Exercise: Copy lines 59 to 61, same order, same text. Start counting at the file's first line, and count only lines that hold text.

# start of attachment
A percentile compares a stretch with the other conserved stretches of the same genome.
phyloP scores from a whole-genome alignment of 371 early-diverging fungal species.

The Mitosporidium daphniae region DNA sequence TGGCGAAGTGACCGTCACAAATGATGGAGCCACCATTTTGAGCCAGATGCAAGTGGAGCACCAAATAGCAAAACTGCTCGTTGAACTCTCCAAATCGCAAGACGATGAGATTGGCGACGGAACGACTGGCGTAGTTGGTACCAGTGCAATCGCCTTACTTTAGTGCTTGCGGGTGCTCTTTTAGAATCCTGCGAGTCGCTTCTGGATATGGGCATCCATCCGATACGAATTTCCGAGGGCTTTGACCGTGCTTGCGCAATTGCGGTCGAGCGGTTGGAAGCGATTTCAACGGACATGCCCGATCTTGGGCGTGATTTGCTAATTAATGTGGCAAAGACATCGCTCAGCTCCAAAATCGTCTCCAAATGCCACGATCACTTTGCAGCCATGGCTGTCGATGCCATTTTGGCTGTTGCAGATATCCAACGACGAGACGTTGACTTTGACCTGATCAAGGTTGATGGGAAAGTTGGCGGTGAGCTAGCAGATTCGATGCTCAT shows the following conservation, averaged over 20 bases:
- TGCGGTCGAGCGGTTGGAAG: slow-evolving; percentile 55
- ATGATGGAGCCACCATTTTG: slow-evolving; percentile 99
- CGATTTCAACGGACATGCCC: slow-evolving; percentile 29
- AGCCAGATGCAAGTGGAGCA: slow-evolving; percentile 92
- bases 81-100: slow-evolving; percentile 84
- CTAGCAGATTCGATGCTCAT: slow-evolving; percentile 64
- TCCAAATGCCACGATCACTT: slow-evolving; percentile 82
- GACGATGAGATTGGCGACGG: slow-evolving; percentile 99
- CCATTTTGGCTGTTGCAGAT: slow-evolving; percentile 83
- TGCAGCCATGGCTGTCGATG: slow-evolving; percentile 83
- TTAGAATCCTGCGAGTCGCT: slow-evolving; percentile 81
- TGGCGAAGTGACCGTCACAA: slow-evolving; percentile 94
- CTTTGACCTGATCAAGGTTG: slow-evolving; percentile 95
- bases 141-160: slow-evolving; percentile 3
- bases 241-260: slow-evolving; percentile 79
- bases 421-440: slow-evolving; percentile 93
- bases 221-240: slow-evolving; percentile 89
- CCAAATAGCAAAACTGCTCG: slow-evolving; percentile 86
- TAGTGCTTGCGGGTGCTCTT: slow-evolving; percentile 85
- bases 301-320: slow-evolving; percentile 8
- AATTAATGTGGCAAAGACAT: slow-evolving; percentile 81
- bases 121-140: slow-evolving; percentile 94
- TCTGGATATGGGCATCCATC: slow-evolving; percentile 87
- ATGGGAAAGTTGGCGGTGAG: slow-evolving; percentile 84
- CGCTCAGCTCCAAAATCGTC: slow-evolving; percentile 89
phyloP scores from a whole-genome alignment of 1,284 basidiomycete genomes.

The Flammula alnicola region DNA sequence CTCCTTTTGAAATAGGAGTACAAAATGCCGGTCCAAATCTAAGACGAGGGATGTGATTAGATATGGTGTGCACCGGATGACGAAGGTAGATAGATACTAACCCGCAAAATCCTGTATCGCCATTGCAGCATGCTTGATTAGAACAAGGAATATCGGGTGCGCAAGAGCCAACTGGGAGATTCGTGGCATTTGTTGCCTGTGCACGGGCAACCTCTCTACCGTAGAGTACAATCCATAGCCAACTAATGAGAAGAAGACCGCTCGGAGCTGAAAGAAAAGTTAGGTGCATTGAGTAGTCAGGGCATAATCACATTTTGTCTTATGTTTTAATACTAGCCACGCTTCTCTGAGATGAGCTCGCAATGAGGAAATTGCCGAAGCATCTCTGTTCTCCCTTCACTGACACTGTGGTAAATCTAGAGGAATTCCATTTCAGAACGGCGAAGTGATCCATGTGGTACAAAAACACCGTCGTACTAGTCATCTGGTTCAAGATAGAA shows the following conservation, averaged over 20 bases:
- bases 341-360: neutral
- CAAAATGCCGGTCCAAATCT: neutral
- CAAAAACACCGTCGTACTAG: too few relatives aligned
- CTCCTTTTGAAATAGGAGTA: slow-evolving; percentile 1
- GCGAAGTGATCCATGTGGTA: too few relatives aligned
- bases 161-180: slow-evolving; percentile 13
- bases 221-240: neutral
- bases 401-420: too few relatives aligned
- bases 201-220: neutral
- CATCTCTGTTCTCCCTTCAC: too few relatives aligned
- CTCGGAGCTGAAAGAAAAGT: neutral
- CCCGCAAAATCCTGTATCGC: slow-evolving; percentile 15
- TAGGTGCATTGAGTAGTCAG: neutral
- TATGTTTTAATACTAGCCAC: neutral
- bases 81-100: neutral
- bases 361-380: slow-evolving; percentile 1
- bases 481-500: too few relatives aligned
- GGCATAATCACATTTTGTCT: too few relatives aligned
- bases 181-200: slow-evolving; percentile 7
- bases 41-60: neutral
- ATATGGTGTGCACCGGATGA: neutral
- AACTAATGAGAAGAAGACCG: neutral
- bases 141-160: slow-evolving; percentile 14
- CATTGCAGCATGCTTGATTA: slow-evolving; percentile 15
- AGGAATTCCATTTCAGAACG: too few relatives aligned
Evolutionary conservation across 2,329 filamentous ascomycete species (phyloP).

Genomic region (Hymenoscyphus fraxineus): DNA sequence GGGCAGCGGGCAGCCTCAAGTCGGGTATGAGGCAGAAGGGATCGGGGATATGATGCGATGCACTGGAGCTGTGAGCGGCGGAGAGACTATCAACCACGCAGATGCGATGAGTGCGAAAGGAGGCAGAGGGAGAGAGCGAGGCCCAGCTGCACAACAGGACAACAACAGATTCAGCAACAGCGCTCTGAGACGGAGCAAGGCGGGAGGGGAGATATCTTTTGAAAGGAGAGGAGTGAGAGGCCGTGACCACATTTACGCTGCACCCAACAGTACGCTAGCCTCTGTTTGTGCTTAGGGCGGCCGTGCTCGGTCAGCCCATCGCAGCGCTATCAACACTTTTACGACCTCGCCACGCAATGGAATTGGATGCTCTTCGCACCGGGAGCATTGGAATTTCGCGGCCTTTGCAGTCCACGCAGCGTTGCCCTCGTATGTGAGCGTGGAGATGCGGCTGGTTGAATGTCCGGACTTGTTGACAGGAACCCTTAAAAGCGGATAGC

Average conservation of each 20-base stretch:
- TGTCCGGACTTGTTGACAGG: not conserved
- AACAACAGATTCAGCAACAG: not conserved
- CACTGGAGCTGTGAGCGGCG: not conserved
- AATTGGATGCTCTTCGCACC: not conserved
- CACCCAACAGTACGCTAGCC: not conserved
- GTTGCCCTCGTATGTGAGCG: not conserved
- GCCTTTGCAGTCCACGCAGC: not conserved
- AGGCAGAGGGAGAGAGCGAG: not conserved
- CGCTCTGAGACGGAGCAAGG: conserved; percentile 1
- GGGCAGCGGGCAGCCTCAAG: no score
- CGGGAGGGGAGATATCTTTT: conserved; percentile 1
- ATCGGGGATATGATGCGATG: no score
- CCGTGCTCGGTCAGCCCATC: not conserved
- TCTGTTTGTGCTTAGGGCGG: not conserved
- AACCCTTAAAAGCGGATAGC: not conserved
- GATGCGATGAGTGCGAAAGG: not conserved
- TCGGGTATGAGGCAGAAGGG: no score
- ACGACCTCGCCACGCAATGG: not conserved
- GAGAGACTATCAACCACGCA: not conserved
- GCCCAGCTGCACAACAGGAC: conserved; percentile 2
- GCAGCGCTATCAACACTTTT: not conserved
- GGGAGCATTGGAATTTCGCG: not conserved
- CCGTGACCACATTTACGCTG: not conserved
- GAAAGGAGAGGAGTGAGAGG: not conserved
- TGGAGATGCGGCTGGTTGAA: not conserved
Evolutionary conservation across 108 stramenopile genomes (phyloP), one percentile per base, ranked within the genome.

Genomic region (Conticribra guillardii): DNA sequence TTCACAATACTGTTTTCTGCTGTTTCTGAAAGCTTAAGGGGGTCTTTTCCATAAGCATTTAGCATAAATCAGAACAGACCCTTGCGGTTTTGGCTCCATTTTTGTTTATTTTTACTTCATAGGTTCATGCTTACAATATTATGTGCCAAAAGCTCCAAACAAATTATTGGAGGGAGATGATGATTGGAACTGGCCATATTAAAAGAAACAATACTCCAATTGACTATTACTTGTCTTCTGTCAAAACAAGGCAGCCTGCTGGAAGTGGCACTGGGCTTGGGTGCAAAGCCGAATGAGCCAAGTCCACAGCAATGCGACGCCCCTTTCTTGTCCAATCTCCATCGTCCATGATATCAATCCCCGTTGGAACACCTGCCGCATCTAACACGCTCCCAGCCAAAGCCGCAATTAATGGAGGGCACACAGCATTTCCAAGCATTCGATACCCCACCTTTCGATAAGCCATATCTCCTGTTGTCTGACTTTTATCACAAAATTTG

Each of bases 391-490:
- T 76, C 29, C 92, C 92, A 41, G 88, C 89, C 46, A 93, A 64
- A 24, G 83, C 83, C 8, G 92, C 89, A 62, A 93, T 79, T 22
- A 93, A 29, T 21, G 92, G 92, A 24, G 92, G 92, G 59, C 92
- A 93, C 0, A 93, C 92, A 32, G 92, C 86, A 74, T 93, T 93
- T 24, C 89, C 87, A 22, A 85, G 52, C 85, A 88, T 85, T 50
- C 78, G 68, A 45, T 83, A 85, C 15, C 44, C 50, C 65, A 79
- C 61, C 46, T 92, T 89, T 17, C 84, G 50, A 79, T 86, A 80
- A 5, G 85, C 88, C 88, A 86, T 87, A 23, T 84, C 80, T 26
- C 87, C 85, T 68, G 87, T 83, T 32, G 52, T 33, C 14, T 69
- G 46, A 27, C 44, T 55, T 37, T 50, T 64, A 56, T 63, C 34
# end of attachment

- TGTCCGGACTTGTTGACAGG: not conserved
- AACAACAGATTCAGCAACAG: not conserved
- CACTGGAGCTGTGAGCGGCG: not conserved